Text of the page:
The question of this issue’s legality is really whether or not the CDA is in violation of the First Amendment. Obviously, many anti-censor groups have their arguments based on the First Amendment platform. However, a great deal of pro-censor activist groups and individuals also feel that they are still within the boundaries of the constitution in the provisions they are proposing. They argue that the Bill of Rights was written in a different time and era, far different from today’s social standards. An Interesting article by a graduate student from The University of North Carolina read, “Do we really think Jefferson, Adams, and Franklin ever imagined that one day we would be dealing with an Internet, much less pornography?” She goes on saying, “as times change, we as a society must change with them” (Sutika)
That change in time and societal standards is what is causing a problem in not only defining the problem, but also how to fix it. The fact is that the Internet has seen a staggering increase of nearly 300% since 1996. (B.R.C.) This growth is unheard of in any form of media the modern world was seen thus far. The technology itself is changing at such a rate that is hard for industries and consumers to keep up. This accentuates the second major point of examining the censorship controversy, the technological aspect. The technical question surrounding this issue is whether or not it is physically possible.
In terms of the original CDA, where any “indecent” material was illegal, many Internet technicians saw this as a huge filtering process. According to Anthony Rutowski, executive director of the Internet Society, this would be “utterly impossible” because of the exponential growth of the “ultimate global engine.” When thousands, perhaps tens of thousands of items are added to the Internet daily, how would they keep track? He goes on saying, “On-line services could not survive under this enormous pressure, and would all be forced out of business. Giving the government the same responsibility would not change the results” (Internet Society).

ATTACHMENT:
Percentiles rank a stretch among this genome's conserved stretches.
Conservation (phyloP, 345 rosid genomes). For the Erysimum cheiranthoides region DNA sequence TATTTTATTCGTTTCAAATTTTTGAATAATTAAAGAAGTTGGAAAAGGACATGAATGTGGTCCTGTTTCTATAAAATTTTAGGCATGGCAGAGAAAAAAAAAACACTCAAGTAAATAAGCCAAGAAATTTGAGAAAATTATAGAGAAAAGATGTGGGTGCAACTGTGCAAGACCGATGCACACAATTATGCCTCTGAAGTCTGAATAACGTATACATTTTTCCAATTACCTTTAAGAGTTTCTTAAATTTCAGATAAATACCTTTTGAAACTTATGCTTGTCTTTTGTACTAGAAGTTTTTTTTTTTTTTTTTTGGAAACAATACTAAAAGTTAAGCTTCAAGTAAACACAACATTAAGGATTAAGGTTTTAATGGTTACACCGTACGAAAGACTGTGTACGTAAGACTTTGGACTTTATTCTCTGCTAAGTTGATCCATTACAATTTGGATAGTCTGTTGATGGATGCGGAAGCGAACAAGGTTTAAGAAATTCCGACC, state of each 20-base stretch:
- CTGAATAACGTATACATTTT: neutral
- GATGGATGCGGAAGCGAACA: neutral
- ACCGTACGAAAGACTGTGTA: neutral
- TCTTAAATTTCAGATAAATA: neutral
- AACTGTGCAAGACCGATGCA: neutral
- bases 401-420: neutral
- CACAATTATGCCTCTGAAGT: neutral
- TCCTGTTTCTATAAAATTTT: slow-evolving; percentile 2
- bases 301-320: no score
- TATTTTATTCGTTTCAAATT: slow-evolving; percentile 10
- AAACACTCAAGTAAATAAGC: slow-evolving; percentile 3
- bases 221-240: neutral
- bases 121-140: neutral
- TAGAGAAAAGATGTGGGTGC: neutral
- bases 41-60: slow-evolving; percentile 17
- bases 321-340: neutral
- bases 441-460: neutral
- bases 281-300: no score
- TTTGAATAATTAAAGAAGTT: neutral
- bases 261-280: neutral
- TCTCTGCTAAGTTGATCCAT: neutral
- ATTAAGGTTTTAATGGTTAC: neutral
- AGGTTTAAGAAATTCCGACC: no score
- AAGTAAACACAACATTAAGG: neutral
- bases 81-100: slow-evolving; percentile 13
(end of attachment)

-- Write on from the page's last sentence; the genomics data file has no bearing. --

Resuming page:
The answer to this dilemma by anti-censors is the use of browser-based software that filters content for younger users. These programs function by scanning the pages for words or phrases that would be defined as “indecent” before they are viewed. There are, of coarse objections to the use of such technology by pro-censor advocates, though there are also arguments coming from anti-censors as well. Dr. Jennifer Lewis, a censorship activist says, “As advanced as this blocking technology may be, what technology is perfect? This controversy is over the biggest piece of technology we have seen in recent history” (Loyd). The anti-censor argument to filtering software is that they are concerned what it will filter exactly. Their complaint is based on the fact that the term “indecent” has yet to be defined. Unlike television and radio, the term “obscene” is used to designate illegal content. Frank Easterbrook, a judge in the Seventh U.S. Circuit, has strong opinions about banning pornography. He stated, “The state may not ordain preferred viewpoints in this way. The Constitution forbids the state to declare one perspective right and silence opponents” (Strossen).